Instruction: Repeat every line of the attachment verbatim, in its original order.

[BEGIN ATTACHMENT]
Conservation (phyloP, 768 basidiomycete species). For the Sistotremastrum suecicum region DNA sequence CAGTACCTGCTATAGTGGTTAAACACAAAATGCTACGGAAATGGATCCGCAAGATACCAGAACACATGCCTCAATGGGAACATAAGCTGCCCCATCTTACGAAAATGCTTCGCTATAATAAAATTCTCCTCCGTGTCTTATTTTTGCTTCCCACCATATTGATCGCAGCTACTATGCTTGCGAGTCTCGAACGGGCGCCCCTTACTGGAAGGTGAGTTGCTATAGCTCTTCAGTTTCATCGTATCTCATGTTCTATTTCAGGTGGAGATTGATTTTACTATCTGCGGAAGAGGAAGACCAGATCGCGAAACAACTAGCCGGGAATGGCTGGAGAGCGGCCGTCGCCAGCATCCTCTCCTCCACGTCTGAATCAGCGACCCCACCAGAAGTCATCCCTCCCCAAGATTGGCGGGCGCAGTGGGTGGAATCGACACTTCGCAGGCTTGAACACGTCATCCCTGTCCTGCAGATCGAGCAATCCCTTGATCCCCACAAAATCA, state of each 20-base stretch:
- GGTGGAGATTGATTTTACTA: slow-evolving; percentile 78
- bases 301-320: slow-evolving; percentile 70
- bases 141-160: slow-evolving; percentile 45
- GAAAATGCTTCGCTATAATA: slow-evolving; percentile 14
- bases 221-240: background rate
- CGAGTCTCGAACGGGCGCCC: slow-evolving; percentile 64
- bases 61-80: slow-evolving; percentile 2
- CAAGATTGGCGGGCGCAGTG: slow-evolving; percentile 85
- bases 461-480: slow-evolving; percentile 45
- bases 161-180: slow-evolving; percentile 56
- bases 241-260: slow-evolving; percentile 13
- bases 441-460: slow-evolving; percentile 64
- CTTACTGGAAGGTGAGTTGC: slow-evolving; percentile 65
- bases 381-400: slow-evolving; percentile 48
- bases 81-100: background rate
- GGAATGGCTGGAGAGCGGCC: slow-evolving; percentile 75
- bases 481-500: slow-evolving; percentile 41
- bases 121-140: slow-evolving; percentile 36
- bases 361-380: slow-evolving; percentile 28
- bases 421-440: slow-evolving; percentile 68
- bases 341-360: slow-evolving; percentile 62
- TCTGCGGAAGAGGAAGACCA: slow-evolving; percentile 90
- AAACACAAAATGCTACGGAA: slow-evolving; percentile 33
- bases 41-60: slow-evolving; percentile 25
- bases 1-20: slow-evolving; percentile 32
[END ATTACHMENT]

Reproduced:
Conservation (phyloP, 768 basidiomycete species). For the Sistotremastrum suecicum region DNA sequence CAGTACCTGCTATAGTGGTTAAACACAAAATGCTACGGAAATGGATCCGCAAGATACCAGAACACATGCCTCAATGGGAACATAAGCTGCCCCATCTTACGAAAATGCTTCGCTATAATAAAATTCTCCTCCGTGTCTTATTTTTGCTTCCCACCATATTGATCGCAGCTACTATGCTTGCGAGTCTCGAACGGGCGCCCCTTACTGGAAGGTGAGTTGCTATAGCTCTTCAGTTTCATCGTATCTCATGTTCTATTTCAGGTGGAGATTGATTTTACTATCTGCGGAAGAGGAAGACCAGATCGCGAAACAACTAGCCGGGAATGGCTGGAGAGCGGCCGTCGCCAGCATCCTCTCCTCCACGTCTGAATCAGCGACCCCACCAGAAGTCATCCCTCCCCAAGATTGGCGGGCGCAGTGGGTGGAATCGACACTTCGCAGGCTTGAACACGTCATCCCTGTCCTGCAGATCGAGCAATCCCTTGATCCCCACAAAATCA, state of each 20-base stretch:
- GGTGGAGATTGATTTTACTA: slow-evolving; percentile 78
- bases 301-320: slow-evolving; percentile 70
- bases 141-160: slow-evolving; percentile 45
- GAAAATGCTTCGCTATAATA: slow-evolving; percentile 14
- bases 221-240: background rate
- CGAGTCTCGAACGGGCGCCC: slow-evolving; percentile 64
- bases 61-80: slow-evolving; percentile 2
- CAAGATTGGCGGGCGCAGTG: slow-evolving; percentile 85
- bases 461-480: slow-evolving; percentile 45
- bases 161-180: slow-evolving; percentile 56
- bases 241-260: slow-evolving; percentile 13
- bases 441-460: slow-evolving; percentile 64
- CTTACTGGAAGGTGAGTTGC: slow-evolving; percentile 65
- bases 381-400: slow-evolving; percentile 48
- bases 81-100: background rate
- GGAATGGCTGGAGAGCGGCC: slow-evolving; percentile 75
- bases 481-500: slow-evolving; percentile 41
- bases 121-140: slow-evolving; percentile 36
- bases 361-380: slow-evolving; percentile 28
- bases 421-440: slow-evolving; percentile 68
- bases 341-360: slow-evolving; percentile 62
- TCTGCGGAAGAGGAAGACCA: slow-evolving; percentile 90
- AAACACAAAATGCTACGGAA: slow-evolving; percentile 33
- bases 41-60: slow-evolving; percentile 25
- bases 1-20: slow-evolving; percentile 32